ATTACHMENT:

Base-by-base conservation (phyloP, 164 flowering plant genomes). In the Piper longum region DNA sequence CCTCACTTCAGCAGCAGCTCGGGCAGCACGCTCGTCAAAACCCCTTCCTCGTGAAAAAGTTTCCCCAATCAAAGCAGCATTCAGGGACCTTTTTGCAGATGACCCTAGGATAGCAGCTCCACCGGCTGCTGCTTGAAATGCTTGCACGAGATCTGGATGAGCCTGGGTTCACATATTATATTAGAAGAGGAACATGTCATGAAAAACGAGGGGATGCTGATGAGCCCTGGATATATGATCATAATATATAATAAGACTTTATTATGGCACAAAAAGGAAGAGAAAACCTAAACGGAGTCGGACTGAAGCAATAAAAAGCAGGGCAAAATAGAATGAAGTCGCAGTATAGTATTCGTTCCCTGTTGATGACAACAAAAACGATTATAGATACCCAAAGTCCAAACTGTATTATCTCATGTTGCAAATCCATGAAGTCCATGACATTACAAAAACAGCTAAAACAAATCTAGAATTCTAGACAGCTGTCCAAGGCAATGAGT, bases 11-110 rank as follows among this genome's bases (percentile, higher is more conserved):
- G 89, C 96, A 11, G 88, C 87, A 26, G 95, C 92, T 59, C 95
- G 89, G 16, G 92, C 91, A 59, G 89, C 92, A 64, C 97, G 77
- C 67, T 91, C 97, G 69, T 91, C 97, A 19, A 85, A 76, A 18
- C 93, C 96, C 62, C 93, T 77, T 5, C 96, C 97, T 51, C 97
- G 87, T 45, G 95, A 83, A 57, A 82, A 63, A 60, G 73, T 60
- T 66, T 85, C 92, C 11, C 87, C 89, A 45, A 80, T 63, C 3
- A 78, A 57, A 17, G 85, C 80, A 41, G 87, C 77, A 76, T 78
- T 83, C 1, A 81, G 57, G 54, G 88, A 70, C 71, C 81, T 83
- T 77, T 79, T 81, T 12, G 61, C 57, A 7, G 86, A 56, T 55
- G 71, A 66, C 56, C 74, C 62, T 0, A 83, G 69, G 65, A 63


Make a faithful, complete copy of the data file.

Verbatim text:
Base-by-base conservation (phyloP, 164 flowering plant genomes). In the Piper longum region DNA sequence CCTCACTTCAGCAGCAGCTCGGGCAGCACGCTCGTCAAAACCCCTTCCTCGTGAAAAAGTTTCCCCAATCAAAGCAGCATTCAGGGACCTTTTTGCAGATGACCCTAGGATAGCAGCTCCACCGGCTGCTGCTTGAAATGCTTGCACGAGATCTGGATGAGCCTGGGTTCACATATTATATTAGAAGAGGAACATGTCATGAAAAACGAGGGGATGCTGATGAGCCCTGGATATATGATCATAATATATAATAAGACTTTATTATGGCACAAAAAGGAAGAGAAAACCTAAACGGAGTCGGACTGAAGCAATAAAAAGCAGGGCAAAATAGAATGAAGTCGCAGTATAGTATTCGTTCCCTGTTGATGACAACAAAAACGATTATAGATACCCAAAGTCCAAACTGTATTATCTCATGTTGCAAATCCATGAAGTCCATGACATTACAAAAACAGCTAAAACAAATCTAGAATTCTAGACAGCTGTCCAAGGCAATGAGT, bases 11-110 rank as follows among this genome's bases (percentile, higher is more conserved):
- G 89, C 96, A 11, G 88, C 87, A 26, G 95, C 92, T 59, C 95
- G 89, G 16, G 92, C 91, A 59, G 89, C 92, A 64, C 97, G 77
- C 67, T 91, C 97, G 69, T 91, C 97, A 19, A 85, A 76, A 18
- C 93, C 96, C 62, C 93, T 77, T 5, C 96, C 97, T 51, C 97
- G 87, T 45, G 95, A 83, A 57, A 82, A 63, A 60, G 73, T 60
- T 66, T 85, C 92, C 11, C 87, C 89, A 45, A 80, T 63, C 3
- A 78, A 57, A 17, G 85, C 80, A 41, G 87, C 77, A 76, T 78
- T 83, C 1, A 81, G 57, G 54, G 88, A 70, C 71, C 81, T 83
- T 77, T 79, T 81, T 12, G 61, C 57, A 7, G 86, A 56, T 55
- G 71, A 66, C 56, C 74, C 62, T 0, A 83, G 69, G 65, A 63